Most Active Stories
- In projects big and small, Watertown’s downtown reviving – but some say city government lacks vision
- Audio postcard: Sackets Harbor choral group rehearses
- Senator Kirsten Gillibrand proposes new military sexual assault bill
- Drone test site secures half its startup funding with state grant
- World War II veteran honored with Purple Heart 70 years after turning it down
Public wants park space at Onondaga Lake
Central New Yorkers want a public park available to everyone along Onondaga Lake. That was the upshot from the latest survey on the future of what was once the most polluted lake in the nation.
Onondaga County commissioned the $20,000 study of central New York residents' hopes and dreams for Onondaga Lake. The organization FOCUS Greater Syracuse conducted the study. Spokeswoman Jennifer Creighton says the idea of commercial development took a back seat to creating an area everyone can enjoy.
"The public wants the lake accessible. They want to enjoy the lake; they want to experience the lake. They paid for much of the clean up through their taxes. They want to enjoy it," said Creighton.
Onondaga County's Deputy County Executive Matt Millea says the county's plans for the lake are in line with that view. For example the Loop the Lake trail is making process.
"We'll be right at the State Fair at the end of 2013. We'll have that new section finished," said Millea. "Then we have to wait for the Honeywell clean up process to go through it's complete cycle and have that site restored by Honeywell. Then we'll be right at the CSX rail line at State Fair Boulevard and at that point 2017-1018 we'll see that railroad spanned and we'll be at the Inner Harbor."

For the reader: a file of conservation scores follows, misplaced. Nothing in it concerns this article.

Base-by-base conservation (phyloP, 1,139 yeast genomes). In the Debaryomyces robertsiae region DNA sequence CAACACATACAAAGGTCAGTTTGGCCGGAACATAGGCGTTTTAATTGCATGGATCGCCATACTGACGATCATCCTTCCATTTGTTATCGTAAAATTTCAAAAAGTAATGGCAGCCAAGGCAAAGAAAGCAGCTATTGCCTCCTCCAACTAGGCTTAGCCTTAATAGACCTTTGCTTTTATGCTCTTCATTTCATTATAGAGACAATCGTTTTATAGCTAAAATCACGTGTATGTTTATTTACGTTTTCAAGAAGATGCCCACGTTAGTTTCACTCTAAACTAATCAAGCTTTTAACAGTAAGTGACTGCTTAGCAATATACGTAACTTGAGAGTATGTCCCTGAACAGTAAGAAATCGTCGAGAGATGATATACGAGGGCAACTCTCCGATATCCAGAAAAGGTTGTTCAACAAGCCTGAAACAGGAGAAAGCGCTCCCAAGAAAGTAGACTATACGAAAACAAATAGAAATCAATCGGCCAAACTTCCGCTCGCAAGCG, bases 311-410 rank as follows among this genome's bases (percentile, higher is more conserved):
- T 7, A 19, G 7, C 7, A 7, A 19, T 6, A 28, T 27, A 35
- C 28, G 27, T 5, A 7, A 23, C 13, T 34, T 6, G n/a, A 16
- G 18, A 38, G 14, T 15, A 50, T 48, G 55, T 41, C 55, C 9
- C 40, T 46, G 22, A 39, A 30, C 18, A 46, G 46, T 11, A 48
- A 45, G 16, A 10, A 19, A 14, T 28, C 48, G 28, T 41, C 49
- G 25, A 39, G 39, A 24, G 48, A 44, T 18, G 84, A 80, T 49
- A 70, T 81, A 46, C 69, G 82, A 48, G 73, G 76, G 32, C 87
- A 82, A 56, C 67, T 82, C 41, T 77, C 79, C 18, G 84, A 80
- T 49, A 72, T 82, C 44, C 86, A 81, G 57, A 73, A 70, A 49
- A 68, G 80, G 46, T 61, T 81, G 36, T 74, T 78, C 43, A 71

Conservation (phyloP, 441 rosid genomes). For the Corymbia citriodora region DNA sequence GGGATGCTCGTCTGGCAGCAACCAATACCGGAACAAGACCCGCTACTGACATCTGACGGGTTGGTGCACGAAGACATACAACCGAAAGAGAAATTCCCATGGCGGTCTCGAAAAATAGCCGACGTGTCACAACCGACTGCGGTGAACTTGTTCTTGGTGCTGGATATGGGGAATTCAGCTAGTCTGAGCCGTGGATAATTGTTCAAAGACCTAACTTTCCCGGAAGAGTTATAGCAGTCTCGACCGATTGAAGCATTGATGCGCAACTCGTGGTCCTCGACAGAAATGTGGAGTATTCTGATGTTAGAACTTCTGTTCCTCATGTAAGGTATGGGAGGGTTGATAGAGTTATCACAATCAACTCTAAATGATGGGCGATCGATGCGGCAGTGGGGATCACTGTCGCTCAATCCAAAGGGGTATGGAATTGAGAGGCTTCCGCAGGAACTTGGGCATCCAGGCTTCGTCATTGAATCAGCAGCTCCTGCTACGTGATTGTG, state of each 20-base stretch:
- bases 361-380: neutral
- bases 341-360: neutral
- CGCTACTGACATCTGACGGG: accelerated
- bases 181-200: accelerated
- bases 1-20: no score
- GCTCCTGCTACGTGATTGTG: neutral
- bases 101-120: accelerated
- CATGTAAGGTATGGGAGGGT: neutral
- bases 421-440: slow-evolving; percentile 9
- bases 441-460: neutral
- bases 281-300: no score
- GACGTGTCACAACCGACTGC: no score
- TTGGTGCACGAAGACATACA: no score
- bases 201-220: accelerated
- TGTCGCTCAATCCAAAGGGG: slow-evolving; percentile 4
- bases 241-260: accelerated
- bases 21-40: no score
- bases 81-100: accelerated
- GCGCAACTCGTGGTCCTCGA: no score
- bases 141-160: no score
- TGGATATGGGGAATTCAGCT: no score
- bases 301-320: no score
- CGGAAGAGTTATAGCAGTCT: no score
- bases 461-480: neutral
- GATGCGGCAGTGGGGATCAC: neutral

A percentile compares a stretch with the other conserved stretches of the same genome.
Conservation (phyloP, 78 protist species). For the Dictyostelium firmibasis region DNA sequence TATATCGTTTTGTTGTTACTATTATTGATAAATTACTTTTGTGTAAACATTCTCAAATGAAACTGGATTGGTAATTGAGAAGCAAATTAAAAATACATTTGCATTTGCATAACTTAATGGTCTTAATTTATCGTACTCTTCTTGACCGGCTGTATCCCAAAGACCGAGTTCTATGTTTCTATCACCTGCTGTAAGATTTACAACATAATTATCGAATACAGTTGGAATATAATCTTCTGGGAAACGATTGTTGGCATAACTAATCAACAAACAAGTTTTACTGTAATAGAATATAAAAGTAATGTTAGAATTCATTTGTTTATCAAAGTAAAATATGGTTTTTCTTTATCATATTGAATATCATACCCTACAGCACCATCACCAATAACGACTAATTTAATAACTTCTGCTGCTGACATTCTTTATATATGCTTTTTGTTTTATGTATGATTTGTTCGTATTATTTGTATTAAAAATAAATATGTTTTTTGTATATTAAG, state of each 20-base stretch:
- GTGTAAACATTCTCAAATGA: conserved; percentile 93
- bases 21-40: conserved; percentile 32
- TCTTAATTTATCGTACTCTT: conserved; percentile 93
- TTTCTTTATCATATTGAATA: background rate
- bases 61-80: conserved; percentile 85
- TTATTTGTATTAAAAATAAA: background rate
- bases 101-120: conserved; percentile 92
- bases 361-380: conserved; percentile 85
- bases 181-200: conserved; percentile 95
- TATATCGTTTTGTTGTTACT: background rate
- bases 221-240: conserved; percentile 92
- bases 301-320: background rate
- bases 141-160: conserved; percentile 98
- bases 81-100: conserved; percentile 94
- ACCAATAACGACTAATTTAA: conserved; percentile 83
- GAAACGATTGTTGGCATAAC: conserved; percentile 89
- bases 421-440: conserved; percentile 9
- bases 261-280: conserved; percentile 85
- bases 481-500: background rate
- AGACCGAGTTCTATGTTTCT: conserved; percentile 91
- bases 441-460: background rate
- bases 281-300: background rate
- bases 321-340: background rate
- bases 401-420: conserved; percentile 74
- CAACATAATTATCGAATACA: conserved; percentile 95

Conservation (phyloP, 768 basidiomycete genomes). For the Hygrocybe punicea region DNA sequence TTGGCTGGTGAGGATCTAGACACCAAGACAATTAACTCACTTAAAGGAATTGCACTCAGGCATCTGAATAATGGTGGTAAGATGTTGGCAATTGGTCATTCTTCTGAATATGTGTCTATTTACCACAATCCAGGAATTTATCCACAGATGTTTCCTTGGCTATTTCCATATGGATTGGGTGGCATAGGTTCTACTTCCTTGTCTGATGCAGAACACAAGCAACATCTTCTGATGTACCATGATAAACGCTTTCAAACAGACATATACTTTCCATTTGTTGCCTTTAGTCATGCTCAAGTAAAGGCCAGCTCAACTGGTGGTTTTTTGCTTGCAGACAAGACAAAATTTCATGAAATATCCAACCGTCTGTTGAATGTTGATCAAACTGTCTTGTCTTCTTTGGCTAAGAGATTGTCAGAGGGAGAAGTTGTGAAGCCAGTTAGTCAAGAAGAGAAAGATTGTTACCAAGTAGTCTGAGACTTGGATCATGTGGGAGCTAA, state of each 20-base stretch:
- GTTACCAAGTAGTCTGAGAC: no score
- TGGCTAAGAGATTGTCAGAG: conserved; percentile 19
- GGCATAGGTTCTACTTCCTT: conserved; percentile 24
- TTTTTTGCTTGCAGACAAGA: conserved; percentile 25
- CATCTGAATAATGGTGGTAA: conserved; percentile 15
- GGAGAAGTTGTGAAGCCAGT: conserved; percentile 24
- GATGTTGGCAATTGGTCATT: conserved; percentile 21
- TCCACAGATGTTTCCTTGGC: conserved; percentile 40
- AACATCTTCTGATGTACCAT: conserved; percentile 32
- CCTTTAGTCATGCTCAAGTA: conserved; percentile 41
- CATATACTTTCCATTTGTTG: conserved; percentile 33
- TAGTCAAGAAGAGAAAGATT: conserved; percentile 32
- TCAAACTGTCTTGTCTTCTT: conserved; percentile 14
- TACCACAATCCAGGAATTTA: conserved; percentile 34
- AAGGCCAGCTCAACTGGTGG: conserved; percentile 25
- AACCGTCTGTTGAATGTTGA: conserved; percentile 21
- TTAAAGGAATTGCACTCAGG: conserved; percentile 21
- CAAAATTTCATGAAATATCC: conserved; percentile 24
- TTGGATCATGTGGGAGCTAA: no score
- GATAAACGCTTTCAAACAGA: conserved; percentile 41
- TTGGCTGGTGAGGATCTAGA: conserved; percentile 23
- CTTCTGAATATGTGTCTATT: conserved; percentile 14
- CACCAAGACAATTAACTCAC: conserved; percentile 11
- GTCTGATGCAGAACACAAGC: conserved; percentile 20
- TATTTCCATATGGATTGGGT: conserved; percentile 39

But Millea says there is still room for some private development on the property that circles the lake.
"We've got the inner harbor for private development, but let's keep the lake for public space. But as parkland, there are certainly opportunities for amenities to support a parkland infrastructure," said Millea.
One thing that's not in the survey of 1,100 people - a clamoring for a beach along the lake. But Millea says that still may be a future step in lake development.
"The water is safe to swim in right now. But the issue is how do we get the public convinced that we're through the reclamation of this resource and we've got this opportunity to get back to this beach on the North Shore," Millea said.